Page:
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To George Washington from James Madison, 26 March 1789

From James Madison

New York March 26. 1789

Dear Sir

The inclosed copy of Morgan’s invitation to his fellow Citizens was obtained from one of his friends, and forwarded to me from Pennsylvania. It is the most authentic & precise evidence of the Spanish project that has come to my knowledge. The instrument referred to as retained in Morgan’s hands in order to be signed by the adventurers, would still further explain the transaction.1

No Quorum is yet formed in either House.2 The Senate want two Members: The House of Reps. four. It is probable that the members from N. Jersey who are at length proclaimed, two remaining members from Penna and Col: Coles who halted in Philada will come in this evening and supply the deficiency in one branch. The Senate have no precise prospect of the small addition required to their present numbers. With unfeigned attachment I am Dear [Sir], respectfully Your obedt hble servt

Js Madison Jr

ALS, DLC:GW; copy, DLC: Madison Papers.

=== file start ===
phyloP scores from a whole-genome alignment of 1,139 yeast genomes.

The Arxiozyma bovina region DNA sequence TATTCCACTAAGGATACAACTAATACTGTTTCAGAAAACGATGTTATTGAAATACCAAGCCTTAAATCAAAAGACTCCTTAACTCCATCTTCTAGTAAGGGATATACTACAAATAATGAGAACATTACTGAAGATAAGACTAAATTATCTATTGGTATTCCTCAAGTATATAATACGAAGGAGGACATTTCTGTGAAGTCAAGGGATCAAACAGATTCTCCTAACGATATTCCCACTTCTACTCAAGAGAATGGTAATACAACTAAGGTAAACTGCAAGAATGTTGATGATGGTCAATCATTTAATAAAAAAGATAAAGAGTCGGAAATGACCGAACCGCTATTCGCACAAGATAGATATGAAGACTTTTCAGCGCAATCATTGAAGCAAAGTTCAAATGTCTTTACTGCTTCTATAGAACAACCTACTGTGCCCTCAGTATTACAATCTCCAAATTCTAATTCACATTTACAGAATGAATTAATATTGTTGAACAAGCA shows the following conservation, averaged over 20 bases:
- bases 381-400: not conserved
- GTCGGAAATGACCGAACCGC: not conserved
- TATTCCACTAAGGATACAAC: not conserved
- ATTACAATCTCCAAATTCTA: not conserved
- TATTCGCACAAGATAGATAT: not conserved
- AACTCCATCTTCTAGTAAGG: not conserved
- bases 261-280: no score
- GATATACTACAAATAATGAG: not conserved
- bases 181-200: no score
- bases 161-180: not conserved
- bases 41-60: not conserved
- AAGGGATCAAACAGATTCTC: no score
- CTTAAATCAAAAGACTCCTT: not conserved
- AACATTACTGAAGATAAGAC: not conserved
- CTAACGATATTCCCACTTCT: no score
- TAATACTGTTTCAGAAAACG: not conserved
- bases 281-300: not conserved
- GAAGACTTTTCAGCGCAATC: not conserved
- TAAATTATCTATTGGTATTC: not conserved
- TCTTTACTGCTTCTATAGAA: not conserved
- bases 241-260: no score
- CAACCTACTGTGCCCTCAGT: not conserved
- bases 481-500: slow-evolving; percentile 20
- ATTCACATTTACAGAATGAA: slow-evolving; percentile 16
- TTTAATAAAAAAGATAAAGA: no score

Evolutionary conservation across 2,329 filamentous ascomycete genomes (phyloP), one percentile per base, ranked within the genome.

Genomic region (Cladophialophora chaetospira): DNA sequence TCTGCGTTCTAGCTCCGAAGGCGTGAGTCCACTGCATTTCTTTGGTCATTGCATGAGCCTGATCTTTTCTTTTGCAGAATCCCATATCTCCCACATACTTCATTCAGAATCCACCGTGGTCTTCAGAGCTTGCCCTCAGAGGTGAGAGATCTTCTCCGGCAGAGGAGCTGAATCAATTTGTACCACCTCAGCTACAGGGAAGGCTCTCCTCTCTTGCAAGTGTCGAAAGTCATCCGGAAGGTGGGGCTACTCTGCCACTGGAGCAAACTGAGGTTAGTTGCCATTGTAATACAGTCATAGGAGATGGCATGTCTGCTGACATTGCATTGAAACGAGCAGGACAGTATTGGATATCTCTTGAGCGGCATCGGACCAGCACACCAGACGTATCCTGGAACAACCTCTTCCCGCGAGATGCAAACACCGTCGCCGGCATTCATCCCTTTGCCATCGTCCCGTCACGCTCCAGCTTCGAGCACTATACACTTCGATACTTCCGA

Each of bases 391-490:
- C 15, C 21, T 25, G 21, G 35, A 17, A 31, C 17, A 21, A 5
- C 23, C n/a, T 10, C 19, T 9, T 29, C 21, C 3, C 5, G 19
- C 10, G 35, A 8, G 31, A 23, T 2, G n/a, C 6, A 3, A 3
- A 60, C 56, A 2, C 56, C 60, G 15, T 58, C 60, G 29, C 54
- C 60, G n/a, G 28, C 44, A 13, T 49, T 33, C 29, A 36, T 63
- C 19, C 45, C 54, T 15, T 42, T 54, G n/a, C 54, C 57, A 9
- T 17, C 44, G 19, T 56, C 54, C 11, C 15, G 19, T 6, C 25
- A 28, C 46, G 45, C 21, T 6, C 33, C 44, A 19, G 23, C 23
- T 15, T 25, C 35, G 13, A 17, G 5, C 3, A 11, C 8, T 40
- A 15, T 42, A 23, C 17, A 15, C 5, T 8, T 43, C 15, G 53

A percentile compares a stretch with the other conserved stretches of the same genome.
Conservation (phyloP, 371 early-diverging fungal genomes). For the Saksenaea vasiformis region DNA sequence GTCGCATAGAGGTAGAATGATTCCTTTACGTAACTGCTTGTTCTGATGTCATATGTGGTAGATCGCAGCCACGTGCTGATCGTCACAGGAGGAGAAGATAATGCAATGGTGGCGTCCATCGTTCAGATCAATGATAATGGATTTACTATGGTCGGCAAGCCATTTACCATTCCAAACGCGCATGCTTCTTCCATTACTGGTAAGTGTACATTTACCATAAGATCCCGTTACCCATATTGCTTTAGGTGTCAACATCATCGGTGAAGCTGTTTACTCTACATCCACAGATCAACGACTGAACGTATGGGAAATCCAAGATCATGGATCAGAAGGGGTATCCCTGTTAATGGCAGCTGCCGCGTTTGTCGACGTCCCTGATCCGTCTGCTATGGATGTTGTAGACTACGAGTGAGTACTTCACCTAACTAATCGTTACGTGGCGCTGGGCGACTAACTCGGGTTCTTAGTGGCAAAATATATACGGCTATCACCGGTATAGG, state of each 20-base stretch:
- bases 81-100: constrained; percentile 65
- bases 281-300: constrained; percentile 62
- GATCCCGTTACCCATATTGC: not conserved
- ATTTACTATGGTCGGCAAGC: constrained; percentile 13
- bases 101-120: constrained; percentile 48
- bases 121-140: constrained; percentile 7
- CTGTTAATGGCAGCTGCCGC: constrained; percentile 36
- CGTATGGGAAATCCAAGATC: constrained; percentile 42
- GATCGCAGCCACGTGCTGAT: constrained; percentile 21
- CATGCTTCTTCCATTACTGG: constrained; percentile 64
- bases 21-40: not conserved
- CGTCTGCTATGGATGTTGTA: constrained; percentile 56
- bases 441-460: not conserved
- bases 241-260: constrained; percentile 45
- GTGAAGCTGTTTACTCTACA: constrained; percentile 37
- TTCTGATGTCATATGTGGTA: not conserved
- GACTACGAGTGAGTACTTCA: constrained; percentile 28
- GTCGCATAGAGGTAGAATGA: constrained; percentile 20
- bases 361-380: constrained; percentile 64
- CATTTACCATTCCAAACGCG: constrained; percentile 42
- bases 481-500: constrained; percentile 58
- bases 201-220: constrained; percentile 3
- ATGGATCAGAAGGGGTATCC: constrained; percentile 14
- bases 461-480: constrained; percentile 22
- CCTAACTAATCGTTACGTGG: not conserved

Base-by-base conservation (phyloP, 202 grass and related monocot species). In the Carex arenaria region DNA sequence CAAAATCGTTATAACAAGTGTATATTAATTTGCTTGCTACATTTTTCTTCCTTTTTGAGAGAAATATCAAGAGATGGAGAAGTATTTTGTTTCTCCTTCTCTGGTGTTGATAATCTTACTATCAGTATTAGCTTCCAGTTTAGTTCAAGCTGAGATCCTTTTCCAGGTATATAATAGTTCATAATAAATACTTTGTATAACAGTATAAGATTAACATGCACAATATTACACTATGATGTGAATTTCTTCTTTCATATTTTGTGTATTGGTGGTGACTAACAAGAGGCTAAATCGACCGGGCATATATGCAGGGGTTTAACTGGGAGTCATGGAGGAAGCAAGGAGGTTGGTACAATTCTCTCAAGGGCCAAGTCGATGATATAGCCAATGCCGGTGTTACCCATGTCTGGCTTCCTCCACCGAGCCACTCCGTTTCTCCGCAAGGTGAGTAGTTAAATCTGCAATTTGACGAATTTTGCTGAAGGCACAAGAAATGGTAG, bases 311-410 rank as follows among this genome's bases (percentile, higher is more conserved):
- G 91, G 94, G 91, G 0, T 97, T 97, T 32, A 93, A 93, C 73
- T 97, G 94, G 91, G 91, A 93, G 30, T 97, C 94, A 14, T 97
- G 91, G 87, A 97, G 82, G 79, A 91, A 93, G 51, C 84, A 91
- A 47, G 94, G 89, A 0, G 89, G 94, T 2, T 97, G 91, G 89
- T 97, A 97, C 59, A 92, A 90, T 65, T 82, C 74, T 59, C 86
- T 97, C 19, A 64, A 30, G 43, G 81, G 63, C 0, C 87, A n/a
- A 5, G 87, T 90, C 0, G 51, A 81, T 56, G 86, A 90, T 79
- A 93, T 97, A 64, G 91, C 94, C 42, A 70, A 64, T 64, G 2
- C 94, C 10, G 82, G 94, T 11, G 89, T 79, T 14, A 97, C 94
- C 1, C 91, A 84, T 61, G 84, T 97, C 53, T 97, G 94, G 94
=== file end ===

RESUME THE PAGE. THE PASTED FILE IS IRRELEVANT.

1George Morgan (1743–1810), a Philadelphia merchant and land speculator and partner in the defunct firm of Baynton, Wharton, and Morgan, was now developing, with Spanish representative Diego de Gardoqui, plans for a settlement under Spanish auspices at New Madrid in what was then Spanish Louisiana. The enclosure, headed “(put into the hands of confidential people in Penna & New Jersey for the purpose of procuring followers)” and dated 3 Oct. 1788, reads: “Several Gentlemen who propose to make settlements in the Western Country mean to reconnoitre & survey the same the ensuing Winter—All farmers, Tradesmen &c. of good characters, who wish to unite in this scheme & to visit the Country under my direction, shall be provided with boats & provisions for the purpose free of expence, on signing an agreement which may be seen by applying to me at Prospect near Princeton on or before the 8th day of Ocr next—or at Fort-pitt by the 10th day of Novr next. The boats which will be employed on this expedition are proposed to be from 40 to 60 feet long, to row with 20 oars each, & to carry a number of Swivels. Each man to provide himself with a good firelock or rifle, ammunition & one blanket or more if he pleases. Such as choose tents or other conveniences must provide them for themselves. Every person who accompanies me on this undertaking shall be entitled to 320 Acres of land at ⅛ of a dollar per acre. Those who first engage to have the preference of surveys, wch however each person may make in such part of the whole tract as he pleases, taking none but his choice of the best lands: provided each survey is either square or oblong whose sides are East, West, North & South; 640 acres or more being first reserved for a Town which I propose to divide into lots of one acre each & give 600 of them in fee to such Merchants tradesmen &c. as may apply on the spot, & 40 of them to such public uses as the Inhabitants shall from time to time recommend, together with one Out lot of ten acres to each of the first 600 families who shall build & settle in the Town. All persons who settle with me at New Madrid, & their posterity will have the free Navigation of the Mississippi & a Market at New Orleans free from duties for all the produce of their lands, where they may receive payment in Mexican Dollars for their flour, tobacco &c.